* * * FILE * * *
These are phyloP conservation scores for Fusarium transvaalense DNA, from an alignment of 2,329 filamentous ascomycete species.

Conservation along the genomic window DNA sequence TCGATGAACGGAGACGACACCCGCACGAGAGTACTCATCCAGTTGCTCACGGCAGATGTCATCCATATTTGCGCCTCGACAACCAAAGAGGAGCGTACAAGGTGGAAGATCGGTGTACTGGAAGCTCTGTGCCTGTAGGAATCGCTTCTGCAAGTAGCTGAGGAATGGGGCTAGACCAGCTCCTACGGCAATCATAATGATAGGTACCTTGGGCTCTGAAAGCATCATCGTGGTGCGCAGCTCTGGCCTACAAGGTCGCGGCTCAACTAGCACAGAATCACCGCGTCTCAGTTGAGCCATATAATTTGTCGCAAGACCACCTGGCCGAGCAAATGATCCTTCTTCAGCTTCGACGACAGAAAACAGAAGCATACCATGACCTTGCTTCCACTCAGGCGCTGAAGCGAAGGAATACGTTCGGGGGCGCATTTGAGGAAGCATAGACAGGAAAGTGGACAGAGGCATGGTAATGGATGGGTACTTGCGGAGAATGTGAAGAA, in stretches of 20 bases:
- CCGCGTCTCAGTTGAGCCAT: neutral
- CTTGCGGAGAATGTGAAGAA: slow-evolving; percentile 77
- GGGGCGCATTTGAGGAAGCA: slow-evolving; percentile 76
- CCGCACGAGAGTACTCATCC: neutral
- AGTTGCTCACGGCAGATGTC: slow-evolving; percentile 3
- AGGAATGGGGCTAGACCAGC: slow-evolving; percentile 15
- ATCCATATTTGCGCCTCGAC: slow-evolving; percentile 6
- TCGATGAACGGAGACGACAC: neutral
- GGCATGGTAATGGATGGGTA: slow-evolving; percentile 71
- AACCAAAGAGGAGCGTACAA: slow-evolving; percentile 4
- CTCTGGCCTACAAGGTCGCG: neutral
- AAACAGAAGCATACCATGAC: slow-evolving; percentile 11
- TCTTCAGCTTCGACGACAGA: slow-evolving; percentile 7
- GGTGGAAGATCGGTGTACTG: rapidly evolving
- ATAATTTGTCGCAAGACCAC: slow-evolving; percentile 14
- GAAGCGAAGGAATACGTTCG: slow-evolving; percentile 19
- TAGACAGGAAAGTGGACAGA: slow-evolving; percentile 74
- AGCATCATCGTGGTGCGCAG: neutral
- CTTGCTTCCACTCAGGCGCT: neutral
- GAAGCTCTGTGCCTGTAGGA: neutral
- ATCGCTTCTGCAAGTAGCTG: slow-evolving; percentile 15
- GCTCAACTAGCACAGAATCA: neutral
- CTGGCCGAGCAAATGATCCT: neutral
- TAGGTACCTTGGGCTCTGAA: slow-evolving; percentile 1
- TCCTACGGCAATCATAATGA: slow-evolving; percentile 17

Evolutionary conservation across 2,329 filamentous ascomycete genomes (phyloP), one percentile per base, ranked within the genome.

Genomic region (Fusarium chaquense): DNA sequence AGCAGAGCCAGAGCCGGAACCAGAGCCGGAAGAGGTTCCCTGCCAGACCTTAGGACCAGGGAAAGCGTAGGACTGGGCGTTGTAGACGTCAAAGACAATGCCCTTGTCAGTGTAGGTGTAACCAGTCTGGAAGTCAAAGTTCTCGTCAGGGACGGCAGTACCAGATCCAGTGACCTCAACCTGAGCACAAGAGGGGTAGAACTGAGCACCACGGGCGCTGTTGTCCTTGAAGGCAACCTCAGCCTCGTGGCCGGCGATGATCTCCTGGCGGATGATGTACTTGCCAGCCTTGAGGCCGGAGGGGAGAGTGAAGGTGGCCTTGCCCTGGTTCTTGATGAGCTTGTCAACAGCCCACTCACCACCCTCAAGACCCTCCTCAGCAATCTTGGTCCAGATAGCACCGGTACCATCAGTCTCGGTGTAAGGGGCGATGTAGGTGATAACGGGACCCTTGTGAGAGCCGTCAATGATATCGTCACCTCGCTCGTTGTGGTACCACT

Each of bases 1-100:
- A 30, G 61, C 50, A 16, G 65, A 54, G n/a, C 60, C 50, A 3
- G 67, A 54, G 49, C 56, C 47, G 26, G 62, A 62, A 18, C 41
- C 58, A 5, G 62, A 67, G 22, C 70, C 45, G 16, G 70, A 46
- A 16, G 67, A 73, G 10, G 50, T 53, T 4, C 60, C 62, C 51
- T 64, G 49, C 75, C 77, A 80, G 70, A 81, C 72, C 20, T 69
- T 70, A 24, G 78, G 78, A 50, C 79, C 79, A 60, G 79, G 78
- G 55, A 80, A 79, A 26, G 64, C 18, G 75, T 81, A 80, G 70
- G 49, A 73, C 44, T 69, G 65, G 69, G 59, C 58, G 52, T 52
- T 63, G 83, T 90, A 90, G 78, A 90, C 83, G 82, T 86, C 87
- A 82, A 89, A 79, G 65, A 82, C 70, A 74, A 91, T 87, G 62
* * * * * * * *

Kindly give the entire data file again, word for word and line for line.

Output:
These are phyloP conservation scores for Fusarium transvaalense DNA, from an alignment of 2,329 filamentous ascomycete species.

Conservation along the genomic window DNA sequence TCGATGAACGGAGACGACACCCGCACGAGAGTACTCATCCAGTTGCTCACGGCAGATGTCATCCATATTTGCGCCTCGACAACCAAAGAGGAGCGTACAAGGTGGAAGATCGGTGTACTGGAAGCTCTGTGCCTGTAGGAATCGCTTCTGCAAGTAGCTGAGGAATGGGGCTAGACCAGCTCCTACGGCAATCATAATGATAGGTACCTTGGGCTCTGAAAGCATCATCGTGGTGCGCAGCTCTGGCCTACAAGGTCGCGGCTCAACTAGCACAGAATCACCGCGTCTCAGTTGAGCCATATAATTTGTCGCAAGACCACCTGGCCGAGCAAATGATCCTTCTTCAGCTTCGACGACAGAAAACAGAAGCATACCATGACCTTGCTTCCACTCAGGCGCTGAAGCGAAGGAATACGTTCGGGGGCGCATTTGAGGAAGCATAGACAGGAAAGTGGACAGAGGCATGGTAATGGATGGGTACTTGCGGAGAATGTGAAGAA, in stretches of 20 bases:
- CCGCGTCTCAGTTGAGCCAT: neutral
- CTTGCGGAGAATGTGAAGAA: slow-evolving; percentile 77
- GGGGCGCATTTGAGGAAGCA: slow-evolving; percentile 76
- CCGCACGAGAGTACTCATCC: neutral
- AGTTGCTCACGGCAGATGTC: slow-evolving; percentile 3
- AGGAATGGGGCTAGACCAGC: slow-evolving; percentile 15
- ATCCATATTTGCGCCTCGAC: slow-evolving; percentile 6
- TCGATGAACGGAGACGACAC: neutral
- GGCATGGTAATGGATGGGTA: slow-evolving; percentile 71
- AACCAAAGAGGAGCGTACAA: slow-evolving; percentile 4
- CTCTGGCCTACAAGGTCGCG: neutral
- AAACAGAAGCATACCATGAC: slow-evolving; percentile 11
- TCTTCAGCTTCGACGACAGA: slow-evolving; percentile 7
- GGTGGAAGATCGGTGTACTG: rapidly evolving
- ATAATTTGTCGCAAGACCAC: slow-evolving; percentile 14
- GAAGCGAAGGAATACGTTCG: slow-evolving; percentile 19
- TAGACAGGAAAGTGGACAGA: slow-evolving; percentile 74
- AGCATCATCGTGGTGCGCAG: neutral
- CTTGCTTCCACTCAGGCGCT: neutral
- GAAGCTCTGTGCCTGTAGGA: neutral
- ATCGCTTCTGCAAGTAGCTG: slow-evolving; percentile 15
- GCTCAACTAGCACAGAATCA: neutral
- CTGGCCGAGCAAATGATCCT: neutral
- TAGGTACCTTGGGCTCTGAA: slow-evolving; percentile 1
- TCCTACGGCAATCATAATGA: slow-evolving; percentile 17

Evolutionary conservation across 2,329 filamentous ascomycete genomes (phyloP), one percentile per base, ranked within the genome.

Genomic region (Fusarium chaquense): DNA sequence AGCAGAGCCAGAGCCGGAACCAGAGCCGGAAGAGGTTCCCTGCCAGACCTTAGGACCAGGGAAAGCGTAGGACTGGGCGTTGTAGACGTCAAAGACAATGCCCTTGTCAGTGTAGGTGTAACCAGTCTGGAAGTCAAAGTTCTCGTCAGGGACGGCAGTACCAGATCCAGTGACCTCAACCTGAGCACAAGAGGGGTAGAACTGAGCACCACGGGCGCTGTTGTCCTTGAAGGCAACCTCAGCCTCGTGGCCGGCGATGATCTCCTGGCGGATGATGTACTTGCCAGCCTTGAGGCCGGAGGGGAGAGTGAAGGTGGCCTTGCCCTGGTTCTTGATGAGCTTGTCAACAGCCCACTCACCACCCTCAAGACCCTCCTCAGCAATCTTGGTCCAGATAGCACCGGTACCATCAGTCTCGGTGTAAGGGGCGATGTAGGTGATAACGGGACCCTTGTGAGAGCCGTCAATGATATCGTCACCTCGCTCGTTGTGGTACCACT

Each of bases 1-100:
- A 30, G 61, C 50, A 16, G 65, A 54, G n/a, C 60, C 50, A 3
- G 67, A 54, G 49, C 56, C 47, G 26, G 62, A 62, A 18, C 41
- C 58, A 5, G 62, A 67, G 22, C 70, C 45, G 16, G 70, A 46
- A 16, G 67, A 73, G 10, G 50, T 53, T 4, C 60, C 62, C 51
- T 64, G 49, C 75, C 77, A 80, G 70, A 81, C 72, C 20, T 69
- T 70, A 24, G 78, G 78, A 50, C 79, C 79, A 60, G 79, G 78
- G 55, A 80, A 79, A 26, G 64, C 18, G 75, T 81, A 80, G 70
- G 49, A 73, C 44, T 69, G 65, G 69, G 59, C 58, G 52, T 52
- T 63, G 83, T 90, A 90, G 78, A 90, C 83, G 82, T 86, C 87
- A 82, A 89, A 79, G 65, A 82, C 70, A 74, A 91, T 87, G 62